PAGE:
Become a digitalPLUS subscriber. $12 for 12 weeks.
News Opinion Readers Respond

Understanding the deep roots of entitlement woes

Former Gov. Robert L. Ehrlich Jr.'s Sunday columns are usually thought-provoking, but not always in the way he intended. His latest opinion piece laments the vastly expanded entitlement economy — what he calls "a European-style welfare state" ("How the welfare state has grown," April 7). Although few objective observers would describe the U.S. social safety net that way, most people recognize that our current spending on these programs is not sustainable in the long term.

However, like Mitt Romney before him, Mr. Ehrlich seems uninterested in how this state of affairs came to be, other than blaming "big government." We cannot deal with the issues he raises until we come to that understanding.

It is not news that in the past several decades, the gap between the "haves" and the "have-nots" in America has increased. Labor force participation is now the lowest in many years, yet the stock market is through the roof. There are a lot more people now who are either poor or are just scraping by. They are unemployed, under-employed or simply making too little money to uphold a decent standard of living. Apparently, corporate America either doesn't need them or knows they can be easily replaced. These people need help and they're getting it wherever they can.

The reasons for their situation are many and complex. Some are beyond our control: the globalization of trade, the vast increase in health-care (and health insurance) costs, the change from a manufacturing to an information-based economy, and the modern corporate obsession with quarterly profits which values stockholders over workers.

Some of the causes are the result of policies supported by both political parties, in particular, a corporate tax and regulatory system that fails to discourage the outsourcing of American jobs or protect our retail sector from cheap foreign goods made in abhorrent conditions.

But some of the reasons can be laid right at the door of Mr. Ehrlich's own political party: their opposition to raising the minimum wage, their systematic war against organized labor, their refusal to consider structural changes in our health-care delivery system, their resistance to investing public money in job-creating infrastructure improvements and their objection to meaningful financial-sector regulation, a major factor in the housing market crash of several years ago.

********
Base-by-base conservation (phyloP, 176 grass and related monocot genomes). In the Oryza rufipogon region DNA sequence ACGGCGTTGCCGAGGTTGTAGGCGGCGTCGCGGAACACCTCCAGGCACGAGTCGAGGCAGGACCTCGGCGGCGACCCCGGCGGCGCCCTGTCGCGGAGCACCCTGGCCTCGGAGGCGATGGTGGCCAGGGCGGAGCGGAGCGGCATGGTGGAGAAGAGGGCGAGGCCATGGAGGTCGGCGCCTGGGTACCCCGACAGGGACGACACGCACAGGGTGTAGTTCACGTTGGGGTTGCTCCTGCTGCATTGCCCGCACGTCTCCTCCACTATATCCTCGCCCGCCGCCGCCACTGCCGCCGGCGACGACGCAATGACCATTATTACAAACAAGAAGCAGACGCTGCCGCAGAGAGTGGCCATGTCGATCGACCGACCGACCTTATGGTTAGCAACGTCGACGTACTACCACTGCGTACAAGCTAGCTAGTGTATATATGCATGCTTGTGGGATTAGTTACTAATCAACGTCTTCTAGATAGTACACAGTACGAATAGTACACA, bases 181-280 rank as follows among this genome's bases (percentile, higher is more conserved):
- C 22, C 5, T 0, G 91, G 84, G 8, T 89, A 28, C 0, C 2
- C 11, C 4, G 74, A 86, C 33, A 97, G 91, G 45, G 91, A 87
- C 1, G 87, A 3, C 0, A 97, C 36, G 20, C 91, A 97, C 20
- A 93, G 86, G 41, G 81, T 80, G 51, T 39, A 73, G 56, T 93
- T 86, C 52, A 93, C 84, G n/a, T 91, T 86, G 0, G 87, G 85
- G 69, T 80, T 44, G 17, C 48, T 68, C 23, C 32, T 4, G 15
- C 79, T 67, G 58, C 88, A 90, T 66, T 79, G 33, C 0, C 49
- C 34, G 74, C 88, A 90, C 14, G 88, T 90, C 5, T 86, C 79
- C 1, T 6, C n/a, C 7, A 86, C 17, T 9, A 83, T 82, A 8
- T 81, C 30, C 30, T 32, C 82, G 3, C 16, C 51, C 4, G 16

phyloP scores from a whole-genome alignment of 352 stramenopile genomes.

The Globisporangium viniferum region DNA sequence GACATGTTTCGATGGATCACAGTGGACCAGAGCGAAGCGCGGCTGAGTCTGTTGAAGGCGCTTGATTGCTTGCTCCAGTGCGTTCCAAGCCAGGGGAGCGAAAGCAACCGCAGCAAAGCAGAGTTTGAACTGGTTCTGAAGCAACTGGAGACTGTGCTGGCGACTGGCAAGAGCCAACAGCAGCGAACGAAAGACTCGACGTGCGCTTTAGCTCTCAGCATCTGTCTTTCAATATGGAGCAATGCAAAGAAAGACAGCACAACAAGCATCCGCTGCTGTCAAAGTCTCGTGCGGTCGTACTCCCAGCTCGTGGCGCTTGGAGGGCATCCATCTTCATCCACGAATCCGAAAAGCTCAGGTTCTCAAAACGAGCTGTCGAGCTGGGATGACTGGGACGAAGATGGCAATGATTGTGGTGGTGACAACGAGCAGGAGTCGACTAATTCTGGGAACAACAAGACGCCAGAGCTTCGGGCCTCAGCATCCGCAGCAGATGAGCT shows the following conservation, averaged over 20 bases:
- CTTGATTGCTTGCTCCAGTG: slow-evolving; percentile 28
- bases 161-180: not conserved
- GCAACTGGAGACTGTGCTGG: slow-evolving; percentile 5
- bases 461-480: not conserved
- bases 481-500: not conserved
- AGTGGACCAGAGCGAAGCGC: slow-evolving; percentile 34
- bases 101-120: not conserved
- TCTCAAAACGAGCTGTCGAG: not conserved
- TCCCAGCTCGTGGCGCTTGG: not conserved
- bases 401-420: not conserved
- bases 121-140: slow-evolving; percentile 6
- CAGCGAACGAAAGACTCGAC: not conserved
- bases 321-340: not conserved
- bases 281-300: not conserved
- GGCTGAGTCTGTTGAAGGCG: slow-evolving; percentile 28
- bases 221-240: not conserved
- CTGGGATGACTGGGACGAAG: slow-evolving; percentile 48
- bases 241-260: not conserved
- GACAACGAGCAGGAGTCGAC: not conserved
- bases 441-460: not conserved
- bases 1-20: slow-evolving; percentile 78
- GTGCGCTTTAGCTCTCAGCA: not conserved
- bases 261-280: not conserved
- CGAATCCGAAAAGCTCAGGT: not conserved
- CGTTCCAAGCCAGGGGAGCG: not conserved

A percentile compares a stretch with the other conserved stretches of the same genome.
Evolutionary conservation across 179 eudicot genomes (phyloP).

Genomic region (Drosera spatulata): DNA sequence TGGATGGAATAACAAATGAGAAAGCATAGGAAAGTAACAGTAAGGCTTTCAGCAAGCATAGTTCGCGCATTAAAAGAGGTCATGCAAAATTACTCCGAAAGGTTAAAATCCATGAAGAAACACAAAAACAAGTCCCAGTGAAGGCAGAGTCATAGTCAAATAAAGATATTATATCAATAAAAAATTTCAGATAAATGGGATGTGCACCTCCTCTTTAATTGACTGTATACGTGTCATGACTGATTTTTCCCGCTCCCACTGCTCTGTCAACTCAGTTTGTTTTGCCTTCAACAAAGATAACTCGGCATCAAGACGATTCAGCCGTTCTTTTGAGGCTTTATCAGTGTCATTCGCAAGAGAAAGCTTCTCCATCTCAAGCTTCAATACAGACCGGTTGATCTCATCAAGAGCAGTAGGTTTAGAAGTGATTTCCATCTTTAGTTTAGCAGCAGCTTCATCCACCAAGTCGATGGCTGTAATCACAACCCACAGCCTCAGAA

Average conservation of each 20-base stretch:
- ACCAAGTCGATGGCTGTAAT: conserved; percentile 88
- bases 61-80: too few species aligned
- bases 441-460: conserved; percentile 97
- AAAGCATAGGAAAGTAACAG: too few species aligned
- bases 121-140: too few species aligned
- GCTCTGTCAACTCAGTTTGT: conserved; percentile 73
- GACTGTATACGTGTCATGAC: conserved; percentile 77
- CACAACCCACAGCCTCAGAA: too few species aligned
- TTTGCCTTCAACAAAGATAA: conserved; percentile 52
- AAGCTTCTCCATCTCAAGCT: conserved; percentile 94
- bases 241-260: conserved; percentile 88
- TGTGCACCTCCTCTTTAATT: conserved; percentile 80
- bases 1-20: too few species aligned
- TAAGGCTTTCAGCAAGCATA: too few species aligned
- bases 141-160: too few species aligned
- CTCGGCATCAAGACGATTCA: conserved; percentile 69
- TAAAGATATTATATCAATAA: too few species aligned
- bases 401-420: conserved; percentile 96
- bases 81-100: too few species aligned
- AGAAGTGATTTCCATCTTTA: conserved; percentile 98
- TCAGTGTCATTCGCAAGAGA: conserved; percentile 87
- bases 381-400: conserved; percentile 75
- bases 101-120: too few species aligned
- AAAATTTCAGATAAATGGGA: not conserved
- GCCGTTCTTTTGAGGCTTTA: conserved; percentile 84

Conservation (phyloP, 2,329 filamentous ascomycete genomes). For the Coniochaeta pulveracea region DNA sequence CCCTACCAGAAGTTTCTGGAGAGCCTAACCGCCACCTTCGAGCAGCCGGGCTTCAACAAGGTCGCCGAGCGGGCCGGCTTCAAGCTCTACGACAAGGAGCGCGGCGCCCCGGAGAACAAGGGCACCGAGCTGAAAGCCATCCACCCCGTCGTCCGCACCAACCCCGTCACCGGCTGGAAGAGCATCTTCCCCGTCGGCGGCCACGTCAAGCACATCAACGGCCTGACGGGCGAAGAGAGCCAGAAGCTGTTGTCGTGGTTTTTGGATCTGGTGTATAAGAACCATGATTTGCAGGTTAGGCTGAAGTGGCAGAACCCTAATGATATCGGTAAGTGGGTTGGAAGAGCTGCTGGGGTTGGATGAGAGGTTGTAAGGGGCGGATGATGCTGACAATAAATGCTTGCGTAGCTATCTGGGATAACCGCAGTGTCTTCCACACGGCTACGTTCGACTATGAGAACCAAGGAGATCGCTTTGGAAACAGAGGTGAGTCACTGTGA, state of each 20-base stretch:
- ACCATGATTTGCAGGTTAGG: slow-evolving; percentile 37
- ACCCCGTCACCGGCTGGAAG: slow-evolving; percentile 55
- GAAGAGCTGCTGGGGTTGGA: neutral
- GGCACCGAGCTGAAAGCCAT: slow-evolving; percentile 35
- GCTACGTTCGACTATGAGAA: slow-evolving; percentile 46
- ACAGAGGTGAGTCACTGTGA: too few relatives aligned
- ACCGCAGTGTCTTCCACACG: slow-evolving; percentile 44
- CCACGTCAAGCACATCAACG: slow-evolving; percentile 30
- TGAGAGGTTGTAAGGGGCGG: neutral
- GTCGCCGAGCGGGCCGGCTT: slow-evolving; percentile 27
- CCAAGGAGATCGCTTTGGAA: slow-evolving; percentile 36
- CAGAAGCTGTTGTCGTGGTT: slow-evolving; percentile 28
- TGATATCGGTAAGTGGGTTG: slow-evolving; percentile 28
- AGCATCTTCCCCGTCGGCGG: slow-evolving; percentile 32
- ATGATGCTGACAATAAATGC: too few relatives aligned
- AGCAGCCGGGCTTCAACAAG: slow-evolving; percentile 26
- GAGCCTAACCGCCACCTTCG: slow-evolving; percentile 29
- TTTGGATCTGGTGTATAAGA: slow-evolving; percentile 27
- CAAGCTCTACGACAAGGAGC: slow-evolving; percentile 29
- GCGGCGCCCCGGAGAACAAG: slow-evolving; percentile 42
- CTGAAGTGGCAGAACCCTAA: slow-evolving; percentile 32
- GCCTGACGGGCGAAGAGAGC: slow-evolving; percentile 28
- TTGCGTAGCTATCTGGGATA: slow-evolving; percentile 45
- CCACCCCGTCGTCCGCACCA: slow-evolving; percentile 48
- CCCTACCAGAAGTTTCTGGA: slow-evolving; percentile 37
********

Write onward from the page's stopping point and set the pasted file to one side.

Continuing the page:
As long as Mr. Ehrlich and people of similar persuasion fail to look beyond the safety net expenditures to the underlying economic issues, the root causes of the problems they claim to care about will remain unaddressed.

George Kaplan, Colora

  • Text NEWS to 70701 to get Baltimore Sun local news text alerts
  • Copyright © 2014, The Baltimore Sun
    Related Content
    • Ehrlich too negative, too partisan
      Ehrlich too negative, too partisan

      Robert L. Ehrlich Jr.'s cocky and aggressive partisanship make it evident why he couldn't govern effectively in Annapolis and was not re-elected for a second term ("Why Obama is viewed as weak," Nov. 30).

    • Hillary all over again
      Hillary all over again

      With the exception of President Barack Obama, Hillary Clinton is the most recognized American politician of this era. Today, she is far and away the Democratic front runner for president. Many believe she is the odds on favorite to win it all — a view supported by a variety of public...

    • What Obama should have said
      What Obama should have said

      Here is what President Barack Obama should have said when he addressed the American people after his party's massive losses in Tuesday's election:

    • Ehrlich mistaken on tax burden
      Ehrlich mistaken on tax burden

      Robert L. Ehrlich Jr. does not look at the big picture. Is this because he is not interested in giving a fair presentation? In his most recent column (tax bill for government at all levels.

    • Obamacare is a 'varsity stinker'
      Obamacare is a 'varsity stinker'

      OK, I can't help myself. Over the past three years, I have written at least a dozen columns critical of Obamacare (a.k.a. The "Affordable Care Act") in this space and devoted an entire chapter to the topic in my book "America: Hope for Change."

    • Send a message to D.C. on Election Day
      Send a message to D.C. on Election Day

      For those of you inclined to send a message to Washington on Election Day, herewith a list of grievances that should get you plenty revved up:

    • American values under Obama
      American values under Obama

      Two columns ago, I passed on a series of political observations from the heartland. Today, a snapshot of American values and viewpoints a decade and a half into the "new" millennium.

    • Ehrlich rants an embarrassment
      Ehrlich rants an embarrassment

      Not quite 10 years ago when I moved to Baltimore from a D.C. suburb, I made the decision to switch from The Washington Post to The Baltimore Sun for my daily news read. Ever since, I have had the paper delivered to my home on a daily basis. Even as it has gone down hill in content over that...

    Comments
    Loading